Here There and Everywhere

Expat wanderer

Berry and The Alexandrian Link


On his way back from a recent trip, AdventureMan bought a book in an airport, which he read and then asked me to read. Here is what he said:

“It’s not a great book, but I don’t know why I say that. It has an interesting idea and I want to know what you think.”

So just after I finished Inheritance of Loss I started in with this book, and it was the second book I will not recommend to you.

It is wooden. The characters are about a millimeter deep. The plot is unbelievable and doesn’t make sense and doesn’t hang together. It is full of adventure and travel and shoot-outs, which our “hero” miraculously comes through without a scratch while all around him his foes are dropping like flies.

It DOES hinge on an interesting theory, one I had never heard before. There is a Lebanese historian and archaeologist, Kamal Salibi, who published a book called The Bible Came from Arabia. In this book Salibi makes his case for the “holy land” which was given to Abraham not being in Palestine at all, but rather in what is currently Saudi Arabia, along the western coast. He uses the utter lack of archeological findings in current day Israel/Palestine which support biblical accounts, and the plentitude of place names in the Asir region which closely resemble what the place names would have looked like and sounded like in ancient Hebrew, the language of the earliest biblical times.

The book, and the theory was, of course, controversial. If the contentions were true, it would undermine the foundation of the state of Israel in Palestine; it would mean that people have been fighting for the last 60 years over the wrong piece of land.

Here is a (very bad) photo of the map in the book which shows where Salibi believes the biblical cities were actually located. He believes “Jerusalem” was not a city, but an area within which were several cities. He believes “the Jordan” was not a river, but a mountain range, and that here, also, Moses and his refugees from Egypt wandered.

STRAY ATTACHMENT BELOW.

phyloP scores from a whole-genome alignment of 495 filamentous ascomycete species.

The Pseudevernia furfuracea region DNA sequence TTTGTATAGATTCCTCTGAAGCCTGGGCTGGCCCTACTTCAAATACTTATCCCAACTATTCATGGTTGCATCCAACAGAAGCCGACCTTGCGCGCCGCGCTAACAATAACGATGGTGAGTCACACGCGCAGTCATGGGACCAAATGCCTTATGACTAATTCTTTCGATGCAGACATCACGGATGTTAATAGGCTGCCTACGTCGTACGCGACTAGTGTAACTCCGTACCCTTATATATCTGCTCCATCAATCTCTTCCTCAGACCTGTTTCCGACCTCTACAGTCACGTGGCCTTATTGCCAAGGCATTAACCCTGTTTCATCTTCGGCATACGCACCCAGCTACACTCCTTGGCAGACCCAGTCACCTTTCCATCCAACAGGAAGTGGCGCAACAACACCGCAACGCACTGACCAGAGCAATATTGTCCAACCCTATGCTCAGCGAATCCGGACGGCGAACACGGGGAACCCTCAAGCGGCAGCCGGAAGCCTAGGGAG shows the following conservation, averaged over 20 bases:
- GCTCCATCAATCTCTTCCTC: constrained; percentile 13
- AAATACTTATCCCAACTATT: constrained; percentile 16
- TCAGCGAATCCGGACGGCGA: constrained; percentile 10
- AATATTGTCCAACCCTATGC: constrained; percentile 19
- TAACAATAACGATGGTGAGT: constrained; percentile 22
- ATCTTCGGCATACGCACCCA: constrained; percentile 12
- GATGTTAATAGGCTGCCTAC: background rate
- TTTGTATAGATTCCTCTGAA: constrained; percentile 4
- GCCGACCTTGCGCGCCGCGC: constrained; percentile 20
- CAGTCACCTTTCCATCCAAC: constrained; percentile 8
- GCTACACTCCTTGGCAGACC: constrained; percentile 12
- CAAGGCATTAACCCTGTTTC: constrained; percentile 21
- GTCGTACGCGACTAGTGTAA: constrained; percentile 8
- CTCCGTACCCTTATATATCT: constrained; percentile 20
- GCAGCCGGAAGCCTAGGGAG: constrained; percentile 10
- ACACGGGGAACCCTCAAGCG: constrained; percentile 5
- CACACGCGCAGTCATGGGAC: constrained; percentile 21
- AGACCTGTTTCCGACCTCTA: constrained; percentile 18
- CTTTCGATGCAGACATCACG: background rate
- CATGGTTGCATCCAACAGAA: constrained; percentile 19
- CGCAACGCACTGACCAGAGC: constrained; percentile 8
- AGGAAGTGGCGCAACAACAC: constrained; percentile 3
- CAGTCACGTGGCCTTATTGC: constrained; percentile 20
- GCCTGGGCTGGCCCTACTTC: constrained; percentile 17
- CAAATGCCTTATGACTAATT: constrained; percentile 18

Unless you really love reading badly plotted books with cardboard characters, I would not recommend reading The Alexandrian Link. As a jumping off point for an interesting line of research – AdventureMan was right; this book gives you something new and different to contemplate.

January 17, 2008 - Posted by | Adventure, Books, Bureaucracy, Counter-terrorism, Cross Cultural, Entertainment, Fiction, Lies, Middle East, Random Musings, Technical Issue


  1. I knew Kamal Salibi will one day come back and haunt me. I just knew it!

    I read his “The Torah Came From Arabia” book a few years ago (I have it in Arabic) and I found it extremely ridiculous. It is one of these books that you do not want to read but cant stop reading because you want to see where the madness eventually ends. Like you said, his only basis for his “theory” was purely linguistic. Of course, he’s more often than not played around with the present names of villages and areas in Saudia Arabia in order to somehow they start to resemble biblical references. In short, he failed miserably.

    Which brings me to my second point. (Sorry for the long comment 🙂 )

    There’s a renowned Syrian archaeologist/historian and biblical expert named Firas Sawah whom I absolutely respect. He is one of the best researchers (Arab that is) that I’ve read for and I have all of his printed works in my possession. Sadly, none of his works have gone into translation and he is nowhere to be found on the internet (which is devastating, to say the least). Sawah rebuttled the entirety of Salibi’s theory in a book he called “Aram of Damascus & Israel” in which he refutes all arguments put forth by Salibi and provides valid evidence and references to all of Salibi’s hypothesizing. And dare I say that by far this book was Sawah’s best work.

    Salibi’s claims remain just that. Unfounded claims so my two-cents is not to read much into them.

    Comment by kinano | January 17, 2008 | Reply

  2. Kinan, when you have information SO relevant and so personal to support your position, it would be a pity NOT to comment so fully! I love your comment! I read some other critiques of Salibi in English which said similar things, that he had stretched some of the information to fit his hypothesis.

    You are so amazingly knowledgable in the most arcane areas! Thank you for raising the tone on my blog!

    Comment by intlxpatr | January 17, 2008 | Reply